A charity from the United Kingdom called FareShare is working with the Scottish government to expand the free sanitary products program that has been successfully piloted in Aberdeen over the past six months.
Following this success, the Scottish government has pledged £500,000 to be put toward distributing sanitary products and with the aim of reaching an estimated 18,800 more people.
Through studies during the pilot of this project, it was discovered that two-thirds of those who took part experienced difficulties in accessing sanitary products. FareShare will use its food delivery centers in Aberdeen, Dundee, Glasgow, and Edinburgh to distribute the sanitary products to those who struggle to access or afford them.
The Scottish Government did a full evaluation of the pilot project, which worked with 1,082 people to “explore options for providing access to free sanitary products in ways that provide choice and respect dignity, and to better understand the circumstances people are in that mean they cannot access sanitary products.”
This sort of approach to issues is important both logistically and socially. The project focused on low-income scenarios as well as used educational settings as a primary point of concern.
The program had women and girls sign up and presented different scenarios to them – some wherein the women were given money to buy their own sanitary products, and others where they were given free products. The participants were also asked a series of questions through which the project found that 58 percent of participants had been unable to purchase sanitary products in the past. The main reasons for the difficulty in accessibility are related to affordability.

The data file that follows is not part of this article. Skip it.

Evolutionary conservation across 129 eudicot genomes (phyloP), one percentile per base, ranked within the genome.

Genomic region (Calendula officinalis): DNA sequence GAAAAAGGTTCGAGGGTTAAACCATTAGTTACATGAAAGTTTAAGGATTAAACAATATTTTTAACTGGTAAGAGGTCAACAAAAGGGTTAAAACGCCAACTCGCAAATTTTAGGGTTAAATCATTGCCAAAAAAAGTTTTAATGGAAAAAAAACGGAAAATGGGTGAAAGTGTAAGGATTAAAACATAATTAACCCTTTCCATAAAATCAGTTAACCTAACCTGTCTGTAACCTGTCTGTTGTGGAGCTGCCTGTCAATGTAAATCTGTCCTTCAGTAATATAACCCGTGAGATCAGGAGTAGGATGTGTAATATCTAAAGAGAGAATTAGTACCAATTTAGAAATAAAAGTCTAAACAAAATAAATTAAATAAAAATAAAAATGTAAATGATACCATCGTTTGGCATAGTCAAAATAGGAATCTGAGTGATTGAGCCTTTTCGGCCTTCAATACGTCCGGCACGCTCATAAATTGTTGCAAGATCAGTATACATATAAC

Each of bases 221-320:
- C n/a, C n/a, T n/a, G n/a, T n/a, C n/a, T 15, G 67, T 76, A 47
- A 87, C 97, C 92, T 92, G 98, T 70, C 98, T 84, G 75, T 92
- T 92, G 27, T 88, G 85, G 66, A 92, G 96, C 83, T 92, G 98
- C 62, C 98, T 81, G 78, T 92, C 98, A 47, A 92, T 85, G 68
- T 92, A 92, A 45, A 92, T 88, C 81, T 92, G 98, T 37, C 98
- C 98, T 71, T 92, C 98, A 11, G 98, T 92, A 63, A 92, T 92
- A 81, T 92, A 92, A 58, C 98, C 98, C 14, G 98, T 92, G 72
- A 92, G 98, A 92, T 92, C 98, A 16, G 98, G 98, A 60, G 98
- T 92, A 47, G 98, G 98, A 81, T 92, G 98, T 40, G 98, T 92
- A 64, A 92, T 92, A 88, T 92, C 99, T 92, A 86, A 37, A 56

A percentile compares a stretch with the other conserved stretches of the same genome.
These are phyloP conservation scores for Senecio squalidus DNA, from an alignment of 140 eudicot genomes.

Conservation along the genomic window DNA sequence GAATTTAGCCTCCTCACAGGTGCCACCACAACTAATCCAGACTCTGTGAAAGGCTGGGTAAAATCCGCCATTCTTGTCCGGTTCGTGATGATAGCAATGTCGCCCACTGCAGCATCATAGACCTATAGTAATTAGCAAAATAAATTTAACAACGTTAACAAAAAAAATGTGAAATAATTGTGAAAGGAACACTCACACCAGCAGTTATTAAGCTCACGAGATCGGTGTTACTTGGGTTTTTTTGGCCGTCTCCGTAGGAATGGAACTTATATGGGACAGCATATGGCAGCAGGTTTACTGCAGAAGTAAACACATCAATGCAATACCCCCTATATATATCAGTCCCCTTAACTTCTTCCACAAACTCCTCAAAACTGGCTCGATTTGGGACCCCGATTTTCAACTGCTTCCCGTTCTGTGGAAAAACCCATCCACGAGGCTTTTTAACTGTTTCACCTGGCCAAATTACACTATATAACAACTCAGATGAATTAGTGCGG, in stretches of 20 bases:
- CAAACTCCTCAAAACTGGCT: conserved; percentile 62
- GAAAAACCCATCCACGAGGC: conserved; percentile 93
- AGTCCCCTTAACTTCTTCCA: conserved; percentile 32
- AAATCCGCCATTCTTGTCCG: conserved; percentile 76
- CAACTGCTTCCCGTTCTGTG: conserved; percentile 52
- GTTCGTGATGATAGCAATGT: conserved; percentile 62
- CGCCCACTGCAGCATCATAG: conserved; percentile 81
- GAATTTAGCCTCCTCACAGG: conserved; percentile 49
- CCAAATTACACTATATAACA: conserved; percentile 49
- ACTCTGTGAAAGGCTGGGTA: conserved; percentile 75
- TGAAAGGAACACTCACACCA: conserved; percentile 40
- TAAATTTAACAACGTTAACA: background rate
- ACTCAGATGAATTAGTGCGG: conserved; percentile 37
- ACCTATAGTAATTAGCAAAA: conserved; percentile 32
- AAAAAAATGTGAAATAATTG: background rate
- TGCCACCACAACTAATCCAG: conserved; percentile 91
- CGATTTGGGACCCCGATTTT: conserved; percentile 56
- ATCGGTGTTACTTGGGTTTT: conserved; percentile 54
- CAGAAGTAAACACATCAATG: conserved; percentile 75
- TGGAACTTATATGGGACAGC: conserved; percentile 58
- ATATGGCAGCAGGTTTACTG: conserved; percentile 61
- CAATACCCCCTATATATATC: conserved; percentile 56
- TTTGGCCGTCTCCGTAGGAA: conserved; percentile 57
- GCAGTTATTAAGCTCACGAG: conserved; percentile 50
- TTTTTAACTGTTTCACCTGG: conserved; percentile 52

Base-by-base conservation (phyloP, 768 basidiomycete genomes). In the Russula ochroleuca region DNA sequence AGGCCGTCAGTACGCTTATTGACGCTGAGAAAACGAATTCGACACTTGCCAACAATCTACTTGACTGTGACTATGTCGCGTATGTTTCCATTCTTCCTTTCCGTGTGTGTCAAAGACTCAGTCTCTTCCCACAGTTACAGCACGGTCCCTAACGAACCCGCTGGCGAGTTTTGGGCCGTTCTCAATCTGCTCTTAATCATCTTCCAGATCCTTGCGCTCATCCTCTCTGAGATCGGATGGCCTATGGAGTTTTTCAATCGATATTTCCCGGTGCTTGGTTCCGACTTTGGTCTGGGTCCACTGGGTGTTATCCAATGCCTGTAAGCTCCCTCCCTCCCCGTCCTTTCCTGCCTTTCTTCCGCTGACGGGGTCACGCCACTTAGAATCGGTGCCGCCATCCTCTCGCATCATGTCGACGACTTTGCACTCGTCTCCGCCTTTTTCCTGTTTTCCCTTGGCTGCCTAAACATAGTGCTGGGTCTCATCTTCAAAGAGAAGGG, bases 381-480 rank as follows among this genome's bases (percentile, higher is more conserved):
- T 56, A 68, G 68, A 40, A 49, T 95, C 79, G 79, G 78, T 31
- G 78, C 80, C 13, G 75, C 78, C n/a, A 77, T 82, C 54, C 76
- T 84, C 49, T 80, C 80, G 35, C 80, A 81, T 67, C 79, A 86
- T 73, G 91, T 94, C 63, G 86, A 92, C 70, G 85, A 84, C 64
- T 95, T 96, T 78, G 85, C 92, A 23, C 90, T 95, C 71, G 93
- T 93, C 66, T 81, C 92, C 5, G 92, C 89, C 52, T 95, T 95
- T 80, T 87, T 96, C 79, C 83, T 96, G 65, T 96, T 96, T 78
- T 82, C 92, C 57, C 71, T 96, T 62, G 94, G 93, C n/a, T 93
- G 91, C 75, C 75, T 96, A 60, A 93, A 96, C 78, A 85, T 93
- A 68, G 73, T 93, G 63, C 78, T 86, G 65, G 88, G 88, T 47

The pilot study also focused on students. In this group, they found that accessing sanitary products had presented difficulties for around a third of college and university participants, while just under a quarter had been unable to purchase products.
The pilot program has been considered a success for those involved, both by establishing a better understanding of how access to sanitary products effects women and girls in Scotland and by exploring the best way to provide needed services to those individuals. Through this project, the Scottish government has been prompted to take action.
Equalities Secretary Angela Constance said, “It is unacceptable that anyone in Scotland should be unable to access sanitary products and I am pleased that we are able to work with FareShare to make products available more widely through the services delivered by their partners.”
The pledge by the Scottish Government to work with FareShare is especially poignant because it sends a message to women and girls living in Scotland that their needs are being acknowledged and understood. FareShare works with over 1,000 community organizations and charities across Scotland and, with support from the government, the organization can hopefully continue to help people across the country.
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